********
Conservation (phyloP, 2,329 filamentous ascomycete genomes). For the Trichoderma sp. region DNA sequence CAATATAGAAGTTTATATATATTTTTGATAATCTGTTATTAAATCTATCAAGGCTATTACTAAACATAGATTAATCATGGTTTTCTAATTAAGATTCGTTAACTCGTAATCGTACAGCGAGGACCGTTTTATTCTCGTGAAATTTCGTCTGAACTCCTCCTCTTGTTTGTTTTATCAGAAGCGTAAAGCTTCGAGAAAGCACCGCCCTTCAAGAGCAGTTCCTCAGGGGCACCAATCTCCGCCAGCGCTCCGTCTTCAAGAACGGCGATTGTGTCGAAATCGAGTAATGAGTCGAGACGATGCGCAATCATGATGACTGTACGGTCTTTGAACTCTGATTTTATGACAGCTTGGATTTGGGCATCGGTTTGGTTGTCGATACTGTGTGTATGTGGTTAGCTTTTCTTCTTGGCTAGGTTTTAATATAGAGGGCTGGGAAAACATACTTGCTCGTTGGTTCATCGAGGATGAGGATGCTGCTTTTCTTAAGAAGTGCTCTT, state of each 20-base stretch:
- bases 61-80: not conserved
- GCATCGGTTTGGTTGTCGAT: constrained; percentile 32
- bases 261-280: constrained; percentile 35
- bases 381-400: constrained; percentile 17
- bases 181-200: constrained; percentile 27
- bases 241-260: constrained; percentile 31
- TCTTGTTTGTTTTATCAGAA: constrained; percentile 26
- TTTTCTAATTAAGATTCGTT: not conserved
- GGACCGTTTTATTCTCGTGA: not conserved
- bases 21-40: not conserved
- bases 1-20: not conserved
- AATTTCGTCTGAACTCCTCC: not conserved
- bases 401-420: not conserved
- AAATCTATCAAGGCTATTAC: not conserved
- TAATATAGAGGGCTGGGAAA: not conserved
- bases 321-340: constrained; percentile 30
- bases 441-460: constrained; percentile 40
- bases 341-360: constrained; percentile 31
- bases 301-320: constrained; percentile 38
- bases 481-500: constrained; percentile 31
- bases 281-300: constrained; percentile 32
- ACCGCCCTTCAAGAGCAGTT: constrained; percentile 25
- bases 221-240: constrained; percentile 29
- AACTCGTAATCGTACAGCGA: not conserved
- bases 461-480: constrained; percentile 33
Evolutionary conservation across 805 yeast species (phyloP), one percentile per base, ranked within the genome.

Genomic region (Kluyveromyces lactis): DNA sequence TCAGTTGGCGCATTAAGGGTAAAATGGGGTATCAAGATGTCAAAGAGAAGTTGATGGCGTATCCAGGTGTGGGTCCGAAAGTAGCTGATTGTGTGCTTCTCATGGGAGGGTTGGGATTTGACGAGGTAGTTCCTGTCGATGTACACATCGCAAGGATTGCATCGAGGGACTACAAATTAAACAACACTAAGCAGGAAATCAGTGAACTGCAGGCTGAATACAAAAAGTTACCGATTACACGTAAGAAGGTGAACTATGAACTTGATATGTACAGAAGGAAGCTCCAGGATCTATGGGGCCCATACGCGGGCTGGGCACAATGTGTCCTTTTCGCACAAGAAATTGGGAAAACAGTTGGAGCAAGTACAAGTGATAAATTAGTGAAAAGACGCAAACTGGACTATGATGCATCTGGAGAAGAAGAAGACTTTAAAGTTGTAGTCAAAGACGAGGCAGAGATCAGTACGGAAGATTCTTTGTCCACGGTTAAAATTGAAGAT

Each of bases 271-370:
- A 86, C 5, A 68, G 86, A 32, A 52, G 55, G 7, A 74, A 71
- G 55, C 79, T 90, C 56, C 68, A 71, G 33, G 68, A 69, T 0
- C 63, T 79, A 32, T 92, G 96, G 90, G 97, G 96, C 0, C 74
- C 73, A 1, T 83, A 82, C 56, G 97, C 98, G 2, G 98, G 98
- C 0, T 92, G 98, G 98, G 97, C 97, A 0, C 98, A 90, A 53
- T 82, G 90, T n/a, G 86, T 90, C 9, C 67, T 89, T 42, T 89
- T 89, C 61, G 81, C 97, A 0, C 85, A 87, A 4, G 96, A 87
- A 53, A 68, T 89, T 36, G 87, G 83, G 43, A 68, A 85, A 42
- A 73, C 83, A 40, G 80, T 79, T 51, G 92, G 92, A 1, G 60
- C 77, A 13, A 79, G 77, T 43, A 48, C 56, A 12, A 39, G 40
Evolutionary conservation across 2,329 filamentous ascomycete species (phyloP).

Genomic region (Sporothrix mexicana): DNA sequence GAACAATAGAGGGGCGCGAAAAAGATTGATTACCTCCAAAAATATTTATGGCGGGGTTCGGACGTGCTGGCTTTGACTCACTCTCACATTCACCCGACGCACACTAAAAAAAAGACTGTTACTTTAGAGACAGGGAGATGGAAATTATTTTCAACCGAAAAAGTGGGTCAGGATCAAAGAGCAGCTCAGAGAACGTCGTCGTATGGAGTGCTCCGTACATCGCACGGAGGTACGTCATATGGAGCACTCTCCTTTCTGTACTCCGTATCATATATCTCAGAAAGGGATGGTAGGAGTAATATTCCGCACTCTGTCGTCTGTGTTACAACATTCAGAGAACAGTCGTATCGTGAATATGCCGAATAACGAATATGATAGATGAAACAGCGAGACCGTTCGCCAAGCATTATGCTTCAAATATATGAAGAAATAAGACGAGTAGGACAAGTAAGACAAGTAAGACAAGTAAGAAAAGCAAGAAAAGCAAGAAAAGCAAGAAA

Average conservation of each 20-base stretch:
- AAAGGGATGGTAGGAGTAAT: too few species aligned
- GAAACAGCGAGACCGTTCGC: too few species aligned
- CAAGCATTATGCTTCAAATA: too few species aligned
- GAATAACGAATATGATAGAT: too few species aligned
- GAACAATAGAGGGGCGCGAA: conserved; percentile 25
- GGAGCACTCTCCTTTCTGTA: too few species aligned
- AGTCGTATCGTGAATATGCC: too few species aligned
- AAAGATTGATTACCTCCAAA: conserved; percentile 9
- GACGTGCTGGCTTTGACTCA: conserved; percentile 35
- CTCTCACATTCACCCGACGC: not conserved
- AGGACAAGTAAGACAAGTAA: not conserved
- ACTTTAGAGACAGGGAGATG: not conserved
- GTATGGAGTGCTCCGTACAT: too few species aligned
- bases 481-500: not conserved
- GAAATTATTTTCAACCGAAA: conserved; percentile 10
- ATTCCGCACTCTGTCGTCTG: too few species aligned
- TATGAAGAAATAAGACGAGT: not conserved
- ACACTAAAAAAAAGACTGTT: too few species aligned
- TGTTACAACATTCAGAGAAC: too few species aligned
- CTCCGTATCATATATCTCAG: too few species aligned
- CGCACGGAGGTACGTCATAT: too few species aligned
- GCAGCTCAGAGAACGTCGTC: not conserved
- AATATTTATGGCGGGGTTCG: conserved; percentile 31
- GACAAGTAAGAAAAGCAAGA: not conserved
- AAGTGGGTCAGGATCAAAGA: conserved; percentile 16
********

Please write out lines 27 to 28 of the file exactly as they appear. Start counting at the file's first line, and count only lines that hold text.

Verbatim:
Evolutionary conservation across 805 yeast species (phyloP), one percentile per base, ranked within the genome.

Genomic region (Kluyveromyces lactis): DNA sequence TCAGTTGGCGCATTAAGGGTAAAATGGGGTATCAAGATGTCAAAGAGAAGTTGATGGCGTATCCAGGTGTGGGTCCGAAAGTAGCTGATTGTGTGCTTCTCATGGGAGGGTTGGGATTTGACGAGGTAGTTCCTGTCGATGTACACATCGCAAGGATTGCATCGAGGGACTACAAATTAAACAACACTAAGCAGGAAATCAGTGAACTGCAGGCTGAATACAAAAAGTTACCGATTACACGTAAGAAGGTGAACTATGAACTTGATATGTACAGAAGGAAGCTCCAGGATCTATGGGGCCCATACGCGGGCTGGGCACAATGTGTCCTTTTCGCACAAGAAATTGGGAAAACAGTTGGAGCAAGTACAAGTGATAAATTAGTGAAAAGACGCAAACTGGACTATGATGCATCTGGAGAAGAAGAAGACTTTAAAGTTGTAGTCAAAGACGAGGCAGAGATCAGTACGGAAGATTCTTTGTCCACGGTTAAAATTGAAGAT